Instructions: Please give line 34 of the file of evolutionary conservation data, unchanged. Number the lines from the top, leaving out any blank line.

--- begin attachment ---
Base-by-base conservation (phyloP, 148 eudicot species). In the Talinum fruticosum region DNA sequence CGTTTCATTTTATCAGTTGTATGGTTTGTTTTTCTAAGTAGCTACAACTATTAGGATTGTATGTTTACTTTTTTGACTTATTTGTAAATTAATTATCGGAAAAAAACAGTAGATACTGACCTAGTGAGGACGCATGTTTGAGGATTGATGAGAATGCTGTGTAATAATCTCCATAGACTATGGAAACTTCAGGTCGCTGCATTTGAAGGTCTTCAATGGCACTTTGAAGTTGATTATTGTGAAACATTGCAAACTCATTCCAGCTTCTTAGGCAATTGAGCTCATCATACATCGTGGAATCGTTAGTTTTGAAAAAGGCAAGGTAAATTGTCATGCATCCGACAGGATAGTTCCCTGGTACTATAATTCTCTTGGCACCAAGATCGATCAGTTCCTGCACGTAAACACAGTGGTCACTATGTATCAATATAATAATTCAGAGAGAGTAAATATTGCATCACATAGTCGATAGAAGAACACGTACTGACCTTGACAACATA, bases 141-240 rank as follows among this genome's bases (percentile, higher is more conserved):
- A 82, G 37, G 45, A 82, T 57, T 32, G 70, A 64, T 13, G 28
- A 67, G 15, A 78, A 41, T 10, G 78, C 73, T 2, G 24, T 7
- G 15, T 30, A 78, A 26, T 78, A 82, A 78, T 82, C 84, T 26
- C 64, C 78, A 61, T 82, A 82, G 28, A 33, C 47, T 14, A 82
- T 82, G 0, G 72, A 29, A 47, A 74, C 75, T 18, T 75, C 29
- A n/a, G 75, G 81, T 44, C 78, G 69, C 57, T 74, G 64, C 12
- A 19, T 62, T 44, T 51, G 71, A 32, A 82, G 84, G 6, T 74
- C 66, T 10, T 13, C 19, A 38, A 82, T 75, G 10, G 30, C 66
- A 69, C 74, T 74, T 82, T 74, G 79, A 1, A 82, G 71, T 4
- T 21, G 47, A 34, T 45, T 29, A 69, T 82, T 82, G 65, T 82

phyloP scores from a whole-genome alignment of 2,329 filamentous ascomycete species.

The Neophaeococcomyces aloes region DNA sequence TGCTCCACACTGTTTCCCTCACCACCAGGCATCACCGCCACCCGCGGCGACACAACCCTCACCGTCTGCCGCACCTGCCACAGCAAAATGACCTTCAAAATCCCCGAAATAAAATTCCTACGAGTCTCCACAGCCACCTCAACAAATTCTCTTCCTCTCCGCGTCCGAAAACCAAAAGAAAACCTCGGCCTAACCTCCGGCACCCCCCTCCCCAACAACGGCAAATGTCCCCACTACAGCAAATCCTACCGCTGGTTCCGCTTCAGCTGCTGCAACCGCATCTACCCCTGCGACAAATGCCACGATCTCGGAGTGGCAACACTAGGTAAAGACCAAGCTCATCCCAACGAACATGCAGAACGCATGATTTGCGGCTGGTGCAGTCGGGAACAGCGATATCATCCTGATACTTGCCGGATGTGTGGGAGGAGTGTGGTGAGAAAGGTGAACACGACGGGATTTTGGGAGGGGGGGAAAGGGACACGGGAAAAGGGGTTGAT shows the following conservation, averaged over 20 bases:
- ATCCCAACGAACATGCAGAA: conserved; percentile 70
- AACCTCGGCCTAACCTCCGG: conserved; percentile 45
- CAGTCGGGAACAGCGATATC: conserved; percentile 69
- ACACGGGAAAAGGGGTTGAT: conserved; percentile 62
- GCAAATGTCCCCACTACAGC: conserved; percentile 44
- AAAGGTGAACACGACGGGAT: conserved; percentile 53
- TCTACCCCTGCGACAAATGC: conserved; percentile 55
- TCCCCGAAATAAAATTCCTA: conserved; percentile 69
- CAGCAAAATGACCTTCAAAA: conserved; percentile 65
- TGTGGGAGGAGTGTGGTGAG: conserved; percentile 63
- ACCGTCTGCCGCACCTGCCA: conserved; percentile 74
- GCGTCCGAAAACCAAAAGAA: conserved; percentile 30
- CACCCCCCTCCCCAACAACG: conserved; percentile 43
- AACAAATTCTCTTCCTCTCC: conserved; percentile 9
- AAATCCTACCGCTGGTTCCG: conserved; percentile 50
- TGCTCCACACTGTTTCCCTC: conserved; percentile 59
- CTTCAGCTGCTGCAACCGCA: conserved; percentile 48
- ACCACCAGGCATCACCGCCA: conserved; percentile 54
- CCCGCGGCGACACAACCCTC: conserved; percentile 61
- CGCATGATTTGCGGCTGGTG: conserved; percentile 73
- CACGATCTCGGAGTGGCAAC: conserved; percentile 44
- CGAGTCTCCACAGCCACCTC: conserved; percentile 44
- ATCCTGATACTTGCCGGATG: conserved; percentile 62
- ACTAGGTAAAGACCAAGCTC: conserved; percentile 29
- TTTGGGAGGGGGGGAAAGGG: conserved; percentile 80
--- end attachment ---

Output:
- CACGATCTCGGAGTGGCAAC: conserved; percentile 44